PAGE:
There is no upgraded or stronger chain made. The ones that are available from reputable manufacturers are ore then capable if you use the upgraded components above... if you do not have a torque that does torque to yield (torque + angle) I recommend you buy one. If you do not have a torque wrench that does inch lbs I recommend you get one. Loctite if your friend so make sure you pit it on all bolts. clean the threads on all bolts that get reused. Wire brush does a good job for that. Save your knuckles and get a long handled gasket scraper to clean off the areas on the front of the block.

There is a cam holding tool you can use to keep the cams from spinning when you remove the phasers. The bolts are going to be a pain to remove and you will more then likely need to use a breaker bar to do it. DO NOT buy a cheap cam holding tool. cheap ones are made form soft metal and they are not made to the same tolerances and the cam is not going to be held as tightly. If you get a cheap one you will more then likely break it or the cam is going to spin. large wrenches will work as well but will need to be held in place when taking the bolts out.One less hand so that makes it harder to get the bolt taken out.

DO NOT reuse the old cam phaser bolts or the crank pulley/harmonic balancer bolt. These are torqu to yield and are designed so the threads stretch upon tighting them to give more contact area and that is ore friction to keep the bolts in place. Once those threads are stretched to get the same kind of friction the threads would have to stretch further possibly stripping them out.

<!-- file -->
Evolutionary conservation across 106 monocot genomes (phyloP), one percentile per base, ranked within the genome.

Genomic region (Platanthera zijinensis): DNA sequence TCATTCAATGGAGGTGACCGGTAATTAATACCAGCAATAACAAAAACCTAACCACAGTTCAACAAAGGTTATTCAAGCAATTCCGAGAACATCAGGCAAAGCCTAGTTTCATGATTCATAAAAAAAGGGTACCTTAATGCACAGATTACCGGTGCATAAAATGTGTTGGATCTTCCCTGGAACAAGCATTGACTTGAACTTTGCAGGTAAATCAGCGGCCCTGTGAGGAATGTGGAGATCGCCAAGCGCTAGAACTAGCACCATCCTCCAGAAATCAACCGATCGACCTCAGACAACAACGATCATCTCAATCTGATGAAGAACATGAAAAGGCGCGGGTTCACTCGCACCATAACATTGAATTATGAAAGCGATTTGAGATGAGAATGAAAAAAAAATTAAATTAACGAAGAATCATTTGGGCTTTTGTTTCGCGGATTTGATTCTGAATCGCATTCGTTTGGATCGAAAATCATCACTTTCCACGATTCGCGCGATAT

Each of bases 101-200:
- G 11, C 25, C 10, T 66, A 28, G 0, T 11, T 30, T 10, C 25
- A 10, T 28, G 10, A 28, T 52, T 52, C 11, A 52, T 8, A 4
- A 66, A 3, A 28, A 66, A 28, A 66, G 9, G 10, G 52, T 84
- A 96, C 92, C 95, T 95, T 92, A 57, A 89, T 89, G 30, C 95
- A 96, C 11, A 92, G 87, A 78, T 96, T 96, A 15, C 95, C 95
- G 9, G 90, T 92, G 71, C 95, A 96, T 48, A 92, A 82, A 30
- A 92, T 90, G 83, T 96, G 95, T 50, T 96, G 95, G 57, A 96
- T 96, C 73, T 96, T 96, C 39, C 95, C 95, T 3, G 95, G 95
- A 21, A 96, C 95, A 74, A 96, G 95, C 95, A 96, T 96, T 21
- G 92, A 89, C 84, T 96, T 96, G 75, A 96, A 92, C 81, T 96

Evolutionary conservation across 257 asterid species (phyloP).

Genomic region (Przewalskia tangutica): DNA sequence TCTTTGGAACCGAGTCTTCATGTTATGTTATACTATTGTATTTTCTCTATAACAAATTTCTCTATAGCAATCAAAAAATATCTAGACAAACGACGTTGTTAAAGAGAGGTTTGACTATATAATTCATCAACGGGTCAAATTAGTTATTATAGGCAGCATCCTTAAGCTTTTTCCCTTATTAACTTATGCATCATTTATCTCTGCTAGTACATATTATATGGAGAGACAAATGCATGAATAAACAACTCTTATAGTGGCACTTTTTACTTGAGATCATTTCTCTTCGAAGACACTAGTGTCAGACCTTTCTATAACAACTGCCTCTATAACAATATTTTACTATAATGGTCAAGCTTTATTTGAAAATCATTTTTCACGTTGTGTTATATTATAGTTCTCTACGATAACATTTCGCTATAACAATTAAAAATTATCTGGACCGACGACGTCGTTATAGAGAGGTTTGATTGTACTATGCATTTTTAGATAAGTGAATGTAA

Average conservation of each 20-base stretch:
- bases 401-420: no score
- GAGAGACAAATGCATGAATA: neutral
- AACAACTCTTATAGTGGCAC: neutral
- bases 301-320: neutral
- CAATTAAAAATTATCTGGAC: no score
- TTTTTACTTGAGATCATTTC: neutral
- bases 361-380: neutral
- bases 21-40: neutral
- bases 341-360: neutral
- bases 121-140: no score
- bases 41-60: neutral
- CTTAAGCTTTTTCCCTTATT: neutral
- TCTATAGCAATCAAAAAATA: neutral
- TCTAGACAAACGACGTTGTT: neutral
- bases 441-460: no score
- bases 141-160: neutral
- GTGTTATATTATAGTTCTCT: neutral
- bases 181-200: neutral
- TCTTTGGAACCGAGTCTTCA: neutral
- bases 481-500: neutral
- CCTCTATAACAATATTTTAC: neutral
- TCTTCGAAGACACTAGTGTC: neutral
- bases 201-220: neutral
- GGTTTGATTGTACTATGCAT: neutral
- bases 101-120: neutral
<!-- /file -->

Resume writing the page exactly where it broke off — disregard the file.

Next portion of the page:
Info on balance shaft delete or neutral shaft
 

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Info on balance shaft delete or neutral shaft
ZZP sells the neutral balance shafts for $300
 

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You can delete the shafts all together but you will need to send your shafts in to have them machined to become essentially idlers. You also need plugs for the shaft holes in the block so oil will get routed properly to the balance shaft chain tensioner.

There is a company that put together an electric water pump conversion for the LE5 and LNF. It replaces the factory pump so the balance shafts and chain can be deleted all together.
 

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Discussion Starter · #16 ·
ZZP sells the neutral balance shafts for $300
Thanks
 

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Discussion Starter · #17 ·
I literally just went through this exact scenario at 64k miles a little over 2 months ago.
I'm happy to walk you through whatever you need as it's all really fresh.
Timing chain tensioner upgrade?? Can’t find it
 

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Timing chain tensioner upgrade?? Can’t find it
I ordered one of those “upgraded” ones from OTTP.
My Cloyes came with one and I compared both with the OEM, opened them up and all that.
I am not convinced it was upgraded at all. I am no expert but after another users experience here with that vendor I wouldn’t recommend them.
I do believe PAW offers one and him I would trust.
 

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The upgraded tensioner will reduce/eliminate chain slap that can occur at high RPM. The stock tensioner is not all that strong and when the engine is at high RPM the chain will get slack in it because the tensioner is not able to keep the chain taught. This will happen at lower RPM if you have upgraded valve springs.